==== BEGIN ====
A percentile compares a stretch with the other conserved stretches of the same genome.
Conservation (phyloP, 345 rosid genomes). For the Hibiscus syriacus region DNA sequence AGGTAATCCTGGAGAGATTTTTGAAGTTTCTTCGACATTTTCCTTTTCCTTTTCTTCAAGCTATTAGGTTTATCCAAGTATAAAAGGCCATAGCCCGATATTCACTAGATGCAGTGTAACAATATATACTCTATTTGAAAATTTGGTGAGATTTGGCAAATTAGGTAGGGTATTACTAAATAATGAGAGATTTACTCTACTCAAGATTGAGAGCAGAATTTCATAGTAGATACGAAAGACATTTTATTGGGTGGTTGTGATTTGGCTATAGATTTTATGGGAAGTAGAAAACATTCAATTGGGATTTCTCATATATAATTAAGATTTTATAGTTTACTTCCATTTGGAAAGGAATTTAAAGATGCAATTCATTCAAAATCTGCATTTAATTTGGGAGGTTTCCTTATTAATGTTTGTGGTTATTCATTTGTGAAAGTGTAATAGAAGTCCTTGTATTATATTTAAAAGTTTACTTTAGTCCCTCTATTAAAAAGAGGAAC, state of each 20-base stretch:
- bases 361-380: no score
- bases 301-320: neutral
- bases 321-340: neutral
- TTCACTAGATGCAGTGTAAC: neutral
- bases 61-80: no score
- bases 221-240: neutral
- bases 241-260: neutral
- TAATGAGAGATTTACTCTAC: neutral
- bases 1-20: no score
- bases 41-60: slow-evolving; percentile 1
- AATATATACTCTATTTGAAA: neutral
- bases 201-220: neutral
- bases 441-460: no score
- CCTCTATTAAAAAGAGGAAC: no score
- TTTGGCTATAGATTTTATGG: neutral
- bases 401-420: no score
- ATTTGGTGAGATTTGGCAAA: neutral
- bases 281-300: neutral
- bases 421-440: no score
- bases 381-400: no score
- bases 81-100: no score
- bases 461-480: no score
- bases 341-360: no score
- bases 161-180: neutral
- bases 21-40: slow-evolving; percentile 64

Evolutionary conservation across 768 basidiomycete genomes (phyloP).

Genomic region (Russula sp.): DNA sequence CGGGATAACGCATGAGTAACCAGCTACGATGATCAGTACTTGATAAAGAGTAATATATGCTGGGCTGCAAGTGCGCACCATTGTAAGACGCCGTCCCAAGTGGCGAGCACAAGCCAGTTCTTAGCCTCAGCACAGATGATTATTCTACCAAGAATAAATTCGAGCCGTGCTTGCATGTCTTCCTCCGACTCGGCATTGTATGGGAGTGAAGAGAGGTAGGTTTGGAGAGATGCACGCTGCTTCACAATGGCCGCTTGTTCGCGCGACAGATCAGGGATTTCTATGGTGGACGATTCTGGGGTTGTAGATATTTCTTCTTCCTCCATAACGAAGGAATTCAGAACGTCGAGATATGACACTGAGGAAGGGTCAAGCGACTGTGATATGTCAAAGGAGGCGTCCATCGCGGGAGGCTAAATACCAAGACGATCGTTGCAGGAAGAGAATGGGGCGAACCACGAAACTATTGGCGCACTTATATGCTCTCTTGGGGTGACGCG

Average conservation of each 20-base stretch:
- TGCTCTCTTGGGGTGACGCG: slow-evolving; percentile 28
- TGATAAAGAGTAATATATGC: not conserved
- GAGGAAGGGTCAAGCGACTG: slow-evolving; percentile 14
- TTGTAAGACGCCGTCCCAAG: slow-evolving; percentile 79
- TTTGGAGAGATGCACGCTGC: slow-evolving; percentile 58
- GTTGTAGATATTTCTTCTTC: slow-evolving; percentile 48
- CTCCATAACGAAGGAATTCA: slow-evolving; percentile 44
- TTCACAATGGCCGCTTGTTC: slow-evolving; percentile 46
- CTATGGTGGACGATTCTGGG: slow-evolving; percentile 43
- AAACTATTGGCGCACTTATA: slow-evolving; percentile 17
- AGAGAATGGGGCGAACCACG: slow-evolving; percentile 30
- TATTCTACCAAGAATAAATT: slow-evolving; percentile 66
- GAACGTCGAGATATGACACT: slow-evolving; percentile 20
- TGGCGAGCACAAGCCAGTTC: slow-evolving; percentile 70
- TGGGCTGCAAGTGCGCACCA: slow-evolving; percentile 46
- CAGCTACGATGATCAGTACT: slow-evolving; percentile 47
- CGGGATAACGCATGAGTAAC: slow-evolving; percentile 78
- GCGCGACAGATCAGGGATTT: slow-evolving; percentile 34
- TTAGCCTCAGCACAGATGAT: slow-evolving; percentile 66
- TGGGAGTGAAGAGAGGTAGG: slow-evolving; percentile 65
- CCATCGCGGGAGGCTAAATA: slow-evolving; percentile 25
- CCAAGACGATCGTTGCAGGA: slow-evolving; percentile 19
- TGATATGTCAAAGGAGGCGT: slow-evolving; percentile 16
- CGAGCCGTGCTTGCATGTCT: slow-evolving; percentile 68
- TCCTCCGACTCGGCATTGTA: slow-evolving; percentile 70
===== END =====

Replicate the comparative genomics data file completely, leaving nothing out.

A percentile compares a stretch with the other conserved stretches of the same genome.
Conservation (phyloP, 345 rosid genomes). For the Hibiscus syriacus region DNA sequence AGGTAATCCTGGAGAGATTTTTGAAGTTTCTTCGACATTTTCCTTTTCCTTTTCTTCAAGCTATTAGGTTTATCCAAGTATAAAAGGCCATAGCCCGATATTCACTAGATGCAGTGTAACAATATATACTCTATTTGAAAATTTGGTGAGATTTGGCAAATTAGGTAGGGTATTACTAAATAATGAGAGATTTACTCTACTCAAGATTGAGAGCAGAATTTCATAGTAGATACGAAAGACATTTTATTGGGTGGTTGTGATTTGGCTATAGATTTTATGGGAAGTAGAAAACATTCAATTGGGATTTCTCATATATAATTAAGATTTTATAGTTTACTTCCATTTGGAAAGGAATTTAAAGATGCAATTCATTCAAAATCTGCATTTAATTTGGGAGGTTTCCTTATTAATGTTTGTGGTTATTCATTTGTGAAAGTGTAATAGAAGTCCTTGTATTATATTTAAAAGTTTACTTTAGTCCCTCTATTAAAAAGAGGAAC, state of each 20-base stretch:
- bases 361-380: no score
- bases 301-320: neutral
- bases 321-340: neutral
- TTCACTAGATGCAGTGTAAC: neutral
- bases 61-80: no score
- bases 221-240: neutral
- bases 241-260: neutral
- TAATGAGAGATTTACTCTAC: neutral
- bases 1-20: no score
- bases 41-60: slow-evolving; percentile 1
- AATATATACTCTATTTGAAA: neutral
- bases 201-220: neutral
- bases 441-460: no score
- CCTCTATTAAAAAGAGGAAC: no score
- TTTGGCTATAGATTTTATGG: neutral
- bases 401-420: no score
- ATTTGGTGAGATTTGGCAAA: neutral
- bases 281-300: neutral
- bases 421-440: no score
- bases 381-400: no score
- bases 81-100: no score
- bases 461-480: no score
- bases 341-360: no score
- bases 161-180: neutral
- bases 21-40: slow-evolving; percentile 64

Evolutionary conservation across 768 basidiomycete genomes (phyloP).

Genomic region (Russula sp.): DNA sequence CGGGATAACGCATGAGTAACCAGCTACGATGATCAGTACTTGATAAAGAGTAATATATGCTGGGCTGCAAGTGCGCACCATTGTAAGACGCCGTCCCAAGTGGCGAGCACAAGCCAGTTCTTAGCCTCAGCACAGATGATTATTCTACCAAGAATAAATTCGAGCCGTGCTTGCATGTCTTCCTCCGACTCGGCATTGTATGGGAGTGAAGAGAGGTAGGTTTGGAGAGATGCACGCTGCTTCACAATGGCCGCTTGTTCGCGCGACAGATCAGGGATTTCTATGGTGGACGATTCTGGGGTTGTAGATATTTCTTCTTCCTCCATAACGAAGGAATTCAGAACGTCGAGATATGACACTGAGGAAGGGTCAAGCGACTGTGATATGTCAAAGGAGGCGTCCATCGCGGGAGGCTAAATACCAAGACGATCGTTGCAGGAAGAGAATGGGGCGAACCACGAAACTATTGGCGCACTTATATGCTCTCTTGGGGTGACGCG

Average conservation of each 20-base stretch:
- TGCTCTCTTGGGGTGACGCG: slow-evolving; percentile 28
- TGATAAAGAGTAATATATGC: not conserved
- GAGGAAGGGTCAAGCGACTG: slow-evolving; percentile 14
- TTGTAAGACGCCGTCCCAAG: slow-evolving; percentile 79
- TTTGGAGAGATGCACGCTGC: slow-evolving; percentile 58
- GTTGTAGATATTTCTTCTTC: slow-evolving; percentile 48
- CTCCATAACGAAGGAATTCA: slow-evolving; percentile 44
- TTCACAATGGCCGCTTGTTC: slow-evolving; percentile 46
- CTATGGTGGACGATTCTGGG: slow-evolving; percentile 43
- AAACTATTGGCGCACTTATA: slow-evolving; percentile 17
- AGAGAATGGGGCGAACCACG: slow-evolving; percentile 30
- TATTCTACCAAGAATAAATT: slow-evolving; percentile 66
- GAACGTCGAGATATGACACT: slow-evolving; percentile 20
- TGGCGAGCACAAGCCAGTTC: slow-evolving; percentile 70
- TGGGCTGCAAGTGCGCACCA: slow-evolving; percentile 46
- CAGCTACGATGATCAGTACT: slow-evolving; percentile 47
- CGGGATAACGCATGAGTAAC: slow-evolving; percentile 78
- GCGCGACAGATCAGGGATTT: slow-evolving; percentile 34
- TTAGCCTCAGCACAGATGAT: slow-evolving; percentile 66
- TGGGAGTGAAGAGAGGTAGG: slow-evolving; percentile 65
- CCATCGCGGGAGGCTAAATA: slow-evolving; percentile 25
- CCAAGACGATCGTTGCAGGA: slow-evolving; percentile 19
- TGATATGTCAAAGGAGGCGT: slow-evolving; percentile 16
- CGAGCCGTGCTTGCATGTCT: slow-evolving; percentile 68
- TCCTCCGACTCGGCATTGTA: slow-evolving; percentile 70